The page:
9 Ways to Stay Safe From an Epidemic
During the time of an epidemic, people can easily get scared and think getting sick is unavoidable or take on any drastic measure to save themselves.
The important thing is to research what experts say and find what different sources agree on to keep you safe.
We at Star Info4you want to help you keep healthy during time of health crisis so we’re sharing ways to keep healthy during an epidemic.
1. Stay hydrated.
When you are feeling unwell, your body starts using more fluids than usual, so you can become dehydrated without even realizing it. Drink around 8 cups of fluids a day, like water, broth, fruit juice, milk, or decaf coffee. Added to that, you can also suck on ice cubes, ice popsicles, or use a humidifier. Avoid sugary or caffeinated drinks.
2. Be careful with face masks.
Generally, facemasks are useful, but it’s become very common for people to use them improperly. For starters, they really should be worn by people who already have signs of illness, not healthy people, to avoid spreading possible disease. They are especially important for health care workers and people who take care of others in close spaces. When a facemask comes with a colored side, it’s meant to be the external side, and it’s important to wear it properly in order to use the filter. It’s also important to regularly replace face masks after each use, as well as cleaning your face and hands before and after each use.
3. Keep sick family members at home.
One reason people tend to get sick during the winter months is likely because the cold weather often forces people together in enclosed spaces, making it easier for illnesses to spread. Knowing this, if you or a loved one is already showing signs of illness, avoid going out in public. In more severe cases, sick people might be placed under quarantine or isolation.
4. Medicate before symptoms occur.
For people who already take medication for asthma or allergies, it might be a good idea to talk to their doctor about a pre-medication plan, in which they treat symptoms before they occur, to help prevent the risk of illness.
5. Stock up on supplies.
If your area experiences an outbreak, you might find yourself unable to leave your home. To prepare for this, it might be a good idea to stock up on food and water, around 2 weeks’ worth at a time. Try finding non-perishable foods, like boxed items and canned foods, that can be stored easily. Also make sure to stock up on toilet paper, cleaning products, tissues, pet food, sanitary items, and any medical supplies you might need, like medication.
6. Sanitize items that are regularly used.
Just as people should avoid going out in public when getting sick, it can be equally as important for people who are currently in good health to avoid close contact with people who are showing visible symptoms. Likewise, you should regularly sanitize frequently touched items in your home or place of business, this way you can avoid indirect contact with a sick person.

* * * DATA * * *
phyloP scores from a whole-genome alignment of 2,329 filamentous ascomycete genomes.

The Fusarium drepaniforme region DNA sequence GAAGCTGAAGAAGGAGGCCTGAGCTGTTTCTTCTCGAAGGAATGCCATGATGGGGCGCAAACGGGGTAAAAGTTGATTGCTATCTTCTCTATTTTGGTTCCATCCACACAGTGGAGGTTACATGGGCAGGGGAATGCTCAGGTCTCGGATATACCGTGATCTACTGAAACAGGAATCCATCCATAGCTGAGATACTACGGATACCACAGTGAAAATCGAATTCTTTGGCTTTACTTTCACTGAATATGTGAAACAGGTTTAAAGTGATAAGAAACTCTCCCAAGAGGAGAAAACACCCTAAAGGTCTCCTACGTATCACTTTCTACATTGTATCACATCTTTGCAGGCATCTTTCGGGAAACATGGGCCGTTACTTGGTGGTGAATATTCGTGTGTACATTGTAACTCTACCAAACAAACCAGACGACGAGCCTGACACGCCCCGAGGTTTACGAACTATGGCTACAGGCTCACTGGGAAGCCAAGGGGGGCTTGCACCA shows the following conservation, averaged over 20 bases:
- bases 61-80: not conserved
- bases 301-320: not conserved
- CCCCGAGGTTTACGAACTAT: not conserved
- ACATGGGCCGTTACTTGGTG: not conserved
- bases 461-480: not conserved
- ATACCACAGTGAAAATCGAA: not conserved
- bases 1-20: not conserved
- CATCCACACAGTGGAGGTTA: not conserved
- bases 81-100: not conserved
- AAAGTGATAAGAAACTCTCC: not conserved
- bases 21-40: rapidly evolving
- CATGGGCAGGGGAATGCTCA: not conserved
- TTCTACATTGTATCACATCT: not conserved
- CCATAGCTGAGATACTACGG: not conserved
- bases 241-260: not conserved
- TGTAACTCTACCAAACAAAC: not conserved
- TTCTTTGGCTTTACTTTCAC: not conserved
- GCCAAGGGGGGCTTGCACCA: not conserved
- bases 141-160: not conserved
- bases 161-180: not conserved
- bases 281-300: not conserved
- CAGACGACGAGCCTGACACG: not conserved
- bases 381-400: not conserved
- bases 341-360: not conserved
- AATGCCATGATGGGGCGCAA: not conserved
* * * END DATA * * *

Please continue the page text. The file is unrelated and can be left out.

Food can contain poisonous bacteria and can get people sick either by eating it or from just touching it. Most foods, especially meat, poultry, fish and eggs, need to be cooked properly to kill this bacteria. Normally, food needs to be cooked at around 167°F (75°C) or hotter and should be at least 140°F (60°C) when eaten.
7. Wear gloves in public.
As mentioned, germs are often spread by hands. Wearing gloves and surgical masks can help, but you have to use them correctly. For gloves, it’s important to remember that you can get germs on your hands when you take off your gloves, so make sure to regularly wash your hands after taking them off, just like health care workers. In fact, it’s often a good idea to wash your hands while wearing gloves. Also, shop around to find gloves that do ward off germs. Cheaper brands might let bacteria get through the material.
8. Avoid contact with wild or farm animals.
Various animals can carry harmful germs that can cause a variety of illnesses in people. Known as zoonotic diseases, they can be spread by touch, bite, or even by inhabiting the same area as an animal. Farm animals, as well as wild animals, can be dangerous to humans, especially during an epidemic. Whenever possible, avoid these animals. If coming into contact with them is unavoidable, it’s best to wash and sanitize your hands after dealing with them, their supplies, or the areas where they live.
9. Clean towels immediately.
People can get into the habit of reusing the same towel or washcloth to cut back on laundry, but that’s not always safe. Towels can be a breeding ground for germs, especially when sick people are using them. It’s important for people to clean and replace the towels in their shared living spaces, like in kitchens or in bathrooms.